Sunday, 9 June 2013

Stan

There's something real intriguing about the way Eminem uses names in his song titles: Maxine, Kim, Hailie’s Song. The same applies to 'Stan', which is probably my favourite song of all time. I'm pretty sure I've heard it every day in the last 2/3 years. It’s an incredibly daring song to make at such an early stage of your career; risking backlash from his fans that might have thought Slim doesn't appreciate them, doesn't write back to them. On top of this, creating a character such as Stan could weirdly have inspired others to behave in exactly the same way as him. This song is so artistic, so theatrical and so fucked up. I'm gonna’ write about why this song is so good so load it up, and read ahead: http://www.youtube.com/watch?v=aSLZFdqwh7E
Youtube screenshot

Dido's 'Thank You' sample is ideal for the opening and chorus sections of this song. Dido's got that eerie and haunting thing going on with her voice and it's such a memorable passage. The way Stan’s verses build up in anger, pain and cynicism is truly poetic; starting off, we could argue that he’s a pretty normal dude that’s simply a fan of Eminem. I have friends who have Em tattoos (2nd verse), have attempted to contact Eminem and have posters on their wall (including myself!). The only hint of craziness in the first verse is arguably in the “if I have a daughter, guess what I’ma call her? I’ma name her Bonnie” line but even that, isn’t incredibly crazy because I have a cousin who has named their son Messi. So when we hear “truly yours, your biggest fan, this is Stan” then you’re with not much but an insight into Stan’s character. Second verse is where shit gets incredibly real; Stan using his little brother as a guilt trip for not meeting Em: kinda weird. Stan admitting that he cuts himself for an adrenaline rush: very weird. Eminem has cleverly written this second verse knowing that it is up to this point that he will begin writing a response to Stan in the last verse. The suggestion that Stan is gay comes at the end, which is crazy considering the homophobic claims against Em in the past. I don’t think he’s gay though, just obsessive. If it were up to Stan, he would lock himself in a room with Em for the rest of his life and that’s what he means by “I loved you Slim, we could’ve been together” in the incredibly written final verse. Easily the most powerful verse and in my opinion, one of Em’s most amazing verses of all time; the thunder is louder, the rain is stronger and Stan is angrier. I've listened to this final verse so many times and every single time - without fault - I am taken aback. The way he’s put together the verse makes it extremely vivid in your imagination and not many songs have the ability to do that.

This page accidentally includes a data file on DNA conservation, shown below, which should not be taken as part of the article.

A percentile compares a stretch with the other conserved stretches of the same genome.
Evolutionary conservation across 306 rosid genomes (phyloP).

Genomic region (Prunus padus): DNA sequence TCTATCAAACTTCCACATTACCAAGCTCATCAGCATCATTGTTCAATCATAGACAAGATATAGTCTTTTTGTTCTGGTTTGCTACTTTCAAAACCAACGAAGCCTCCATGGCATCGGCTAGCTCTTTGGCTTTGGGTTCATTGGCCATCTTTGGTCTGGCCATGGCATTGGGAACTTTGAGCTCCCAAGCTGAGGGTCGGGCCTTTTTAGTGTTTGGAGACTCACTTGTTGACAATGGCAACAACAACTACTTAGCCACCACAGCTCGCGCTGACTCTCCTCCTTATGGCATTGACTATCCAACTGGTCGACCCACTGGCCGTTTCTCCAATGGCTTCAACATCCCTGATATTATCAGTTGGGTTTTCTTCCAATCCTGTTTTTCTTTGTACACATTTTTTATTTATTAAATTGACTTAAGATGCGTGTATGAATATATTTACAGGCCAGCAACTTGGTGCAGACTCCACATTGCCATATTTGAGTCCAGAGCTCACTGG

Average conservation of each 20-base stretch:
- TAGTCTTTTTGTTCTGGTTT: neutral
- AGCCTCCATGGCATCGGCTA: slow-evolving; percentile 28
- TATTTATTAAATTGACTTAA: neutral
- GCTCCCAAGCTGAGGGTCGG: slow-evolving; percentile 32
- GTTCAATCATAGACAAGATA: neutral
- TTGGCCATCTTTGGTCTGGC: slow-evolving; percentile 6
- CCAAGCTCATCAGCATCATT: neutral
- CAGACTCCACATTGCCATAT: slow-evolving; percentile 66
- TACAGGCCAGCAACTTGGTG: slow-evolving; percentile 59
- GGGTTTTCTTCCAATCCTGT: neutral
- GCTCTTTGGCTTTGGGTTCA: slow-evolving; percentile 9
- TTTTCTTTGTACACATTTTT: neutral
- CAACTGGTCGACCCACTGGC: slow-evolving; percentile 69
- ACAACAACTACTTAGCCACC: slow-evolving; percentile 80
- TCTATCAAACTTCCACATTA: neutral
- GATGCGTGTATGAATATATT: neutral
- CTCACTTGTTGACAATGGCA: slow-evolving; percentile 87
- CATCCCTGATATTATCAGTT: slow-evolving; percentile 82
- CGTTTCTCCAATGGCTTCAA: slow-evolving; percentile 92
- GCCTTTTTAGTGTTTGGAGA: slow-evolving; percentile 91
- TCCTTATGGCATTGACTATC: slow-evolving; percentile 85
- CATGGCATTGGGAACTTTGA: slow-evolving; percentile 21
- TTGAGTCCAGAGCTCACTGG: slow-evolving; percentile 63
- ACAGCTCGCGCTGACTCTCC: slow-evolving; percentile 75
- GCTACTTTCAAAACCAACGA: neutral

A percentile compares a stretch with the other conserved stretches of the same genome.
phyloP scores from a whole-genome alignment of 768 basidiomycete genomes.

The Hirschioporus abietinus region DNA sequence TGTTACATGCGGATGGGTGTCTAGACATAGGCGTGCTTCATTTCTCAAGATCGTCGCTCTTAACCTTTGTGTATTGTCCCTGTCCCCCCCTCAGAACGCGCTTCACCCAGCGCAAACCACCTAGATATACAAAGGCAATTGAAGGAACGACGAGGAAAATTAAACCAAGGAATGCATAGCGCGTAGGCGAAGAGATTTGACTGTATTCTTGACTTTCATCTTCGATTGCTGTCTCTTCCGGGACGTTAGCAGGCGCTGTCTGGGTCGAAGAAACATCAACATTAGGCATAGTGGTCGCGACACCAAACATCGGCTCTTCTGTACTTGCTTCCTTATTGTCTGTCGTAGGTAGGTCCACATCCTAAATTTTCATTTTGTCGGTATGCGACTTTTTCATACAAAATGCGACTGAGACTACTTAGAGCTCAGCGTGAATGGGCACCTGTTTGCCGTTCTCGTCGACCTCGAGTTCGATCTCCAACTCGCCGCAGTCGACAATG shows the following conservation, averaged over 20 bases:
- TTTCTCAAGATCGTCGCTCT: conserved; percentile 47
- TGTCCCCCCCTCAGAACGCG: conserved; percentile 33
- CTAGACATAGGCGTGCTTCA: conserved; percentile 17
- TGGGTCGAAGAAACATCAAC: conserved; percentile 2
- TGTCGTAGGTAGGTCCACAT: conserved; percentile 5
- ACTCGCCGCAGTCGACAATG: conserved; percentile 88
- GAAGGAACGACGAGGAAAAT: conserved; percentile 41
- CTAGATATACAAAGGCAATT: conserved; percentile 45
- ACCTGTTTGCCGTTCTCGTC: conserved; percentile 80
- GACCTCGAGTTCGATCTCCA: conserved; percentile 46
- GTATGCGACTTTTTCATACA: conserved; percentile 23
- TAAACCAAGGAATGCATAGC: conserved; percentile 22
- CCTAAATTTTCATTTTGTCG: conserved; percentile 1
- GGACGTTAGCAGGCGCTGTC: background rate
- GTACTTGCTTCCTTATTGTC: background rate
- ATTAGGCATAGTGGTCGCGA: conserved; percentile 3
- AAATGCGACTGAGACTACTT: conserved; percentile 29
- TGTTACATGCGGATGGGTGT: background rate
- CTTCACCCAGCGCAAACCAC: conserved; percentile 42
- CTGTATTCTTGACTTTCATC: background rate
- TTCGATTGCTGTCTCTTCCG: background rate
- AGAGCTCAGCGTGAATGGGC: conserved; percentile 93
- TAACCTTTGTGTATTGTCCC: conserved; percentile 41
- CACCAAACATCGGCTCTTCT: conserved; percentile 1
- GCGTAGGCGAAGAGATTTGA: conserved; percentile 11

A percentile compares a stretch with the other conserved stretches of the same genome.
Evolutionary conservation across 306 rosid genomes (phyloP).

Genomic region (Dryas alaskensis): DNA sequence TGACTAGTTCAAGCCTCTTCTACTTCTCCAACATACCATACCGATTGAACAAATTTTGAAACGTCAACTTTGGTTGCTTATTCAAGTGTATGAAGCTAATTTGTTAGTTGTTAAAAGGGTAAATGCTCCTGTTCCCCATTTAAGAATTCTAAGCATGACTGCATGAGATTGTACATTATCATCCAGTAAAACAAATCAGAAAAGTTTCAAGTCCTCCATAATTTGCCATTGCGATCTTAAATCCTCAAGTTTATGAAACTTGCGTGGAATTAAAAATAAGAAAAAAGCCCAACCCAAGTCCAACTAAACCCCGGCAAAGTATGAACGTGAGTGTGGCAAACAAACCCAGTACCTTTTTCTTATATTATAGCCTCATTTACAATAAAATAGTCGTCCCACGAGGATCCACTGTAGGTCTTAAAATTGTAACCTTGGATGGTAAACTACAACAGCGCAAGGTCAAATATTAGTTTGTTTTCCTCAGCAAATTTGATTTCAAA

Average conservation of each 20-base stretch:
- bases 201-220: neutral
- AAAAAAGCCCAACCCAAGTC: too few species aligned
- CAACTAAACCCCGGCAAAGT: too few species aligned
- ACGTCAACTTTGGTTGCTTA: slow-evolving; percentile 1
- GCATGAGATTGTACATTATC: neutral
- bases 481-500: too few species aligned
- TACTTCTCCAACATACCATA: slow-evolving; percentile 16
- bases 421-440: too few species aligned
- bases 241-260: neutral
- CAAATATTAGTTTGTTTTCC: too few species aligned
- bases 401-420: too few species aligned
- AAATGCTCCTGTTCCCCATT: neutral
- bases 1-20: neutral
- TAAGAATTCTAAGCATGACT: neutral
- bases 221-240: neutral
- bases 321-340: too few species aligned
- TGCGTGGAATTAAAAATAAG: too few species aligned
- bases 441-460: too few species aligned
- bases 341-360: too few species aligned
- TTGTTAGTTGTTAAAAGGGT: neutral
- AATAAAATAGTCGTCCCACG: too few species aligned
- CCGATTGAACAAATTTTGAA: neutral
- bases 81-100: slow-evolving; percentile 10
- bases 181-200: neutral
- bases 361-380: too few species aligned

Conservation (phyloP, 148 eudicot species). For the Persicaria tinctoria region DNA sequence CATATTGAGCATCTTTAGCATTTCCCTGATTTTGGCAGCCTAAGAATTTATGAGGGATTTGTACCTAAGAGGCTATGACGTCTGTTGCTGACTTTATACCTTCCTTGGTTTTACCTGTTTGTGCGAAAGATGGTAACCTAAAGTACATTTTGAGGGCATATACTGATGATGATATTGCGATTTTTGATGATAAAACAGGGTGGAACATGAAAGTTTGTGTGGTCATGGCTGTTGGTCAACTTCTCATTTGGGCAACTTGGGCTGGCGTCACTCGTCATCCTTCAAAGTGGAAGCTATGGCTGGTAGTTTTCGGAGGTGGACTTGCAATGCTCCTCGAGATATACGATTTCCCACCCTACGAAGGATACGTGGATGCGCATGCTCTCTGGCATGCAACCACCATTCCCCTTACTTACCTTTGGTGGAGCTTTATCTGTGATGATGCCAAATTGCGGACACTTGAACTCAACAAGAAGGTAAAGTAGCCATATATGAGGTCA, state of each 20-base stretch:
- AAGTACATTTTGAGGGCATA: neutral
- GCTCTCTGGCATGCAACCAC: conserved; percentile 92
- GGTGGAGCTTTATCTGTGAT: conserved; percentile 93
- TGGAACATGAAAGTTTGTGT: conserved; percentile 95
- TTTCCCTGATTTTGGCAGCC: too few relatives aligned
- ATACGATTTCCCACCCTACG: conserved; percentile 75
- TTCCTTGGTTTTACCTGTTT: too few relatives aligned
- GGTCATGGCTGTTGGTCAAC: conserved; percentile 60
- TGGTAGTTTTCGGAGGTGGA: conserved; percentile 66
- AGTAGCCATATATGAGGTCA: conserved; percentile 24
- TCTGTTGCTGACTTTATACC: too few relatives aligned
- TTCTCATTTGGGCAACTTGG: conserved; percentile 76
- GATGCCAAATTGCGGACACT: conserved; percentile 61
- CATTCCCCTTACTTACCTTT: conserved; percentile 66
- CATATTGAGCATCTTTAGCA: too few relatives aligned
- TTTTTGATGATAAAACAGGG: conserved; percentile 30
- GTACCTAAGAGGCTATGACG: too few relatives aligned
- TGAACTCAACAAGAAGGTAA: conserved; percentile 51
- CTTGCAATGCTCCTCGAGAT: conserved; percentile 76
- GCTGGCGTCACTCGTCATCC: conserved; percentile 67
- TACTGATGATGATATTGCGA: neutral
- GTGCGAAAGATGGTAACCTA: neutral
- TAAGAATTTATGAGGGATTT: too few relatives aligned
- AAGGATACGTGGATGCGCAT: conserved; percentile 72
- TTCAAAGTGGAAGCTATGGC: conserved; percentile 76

I spoke of the song being daring earlier, but the last verse is extremely pivotal in helping to show Eminem’s side of the story; not just for obsessive fans, but to others who think he doesn’t appreciate, the last verse justifies how hard it is living the life of Eminem. The song is unique, the song is scary, the song is poetic, and the song is…everything that could be identified with goodness. You know what? There’s a first verse Stan in each and every one of us and what’s crazy is that there’s probably some second and third-verse Stan’s around as well on some level; especially in this mad, stalker-ish Twitter-era.

I recently performed, what was called a ‘Dramatic Reading of Stan’ at University: http://www.youtube.com/watch?v=ZuapUnIA2a0

My theatrical version of Stan

My theatrical version of Stan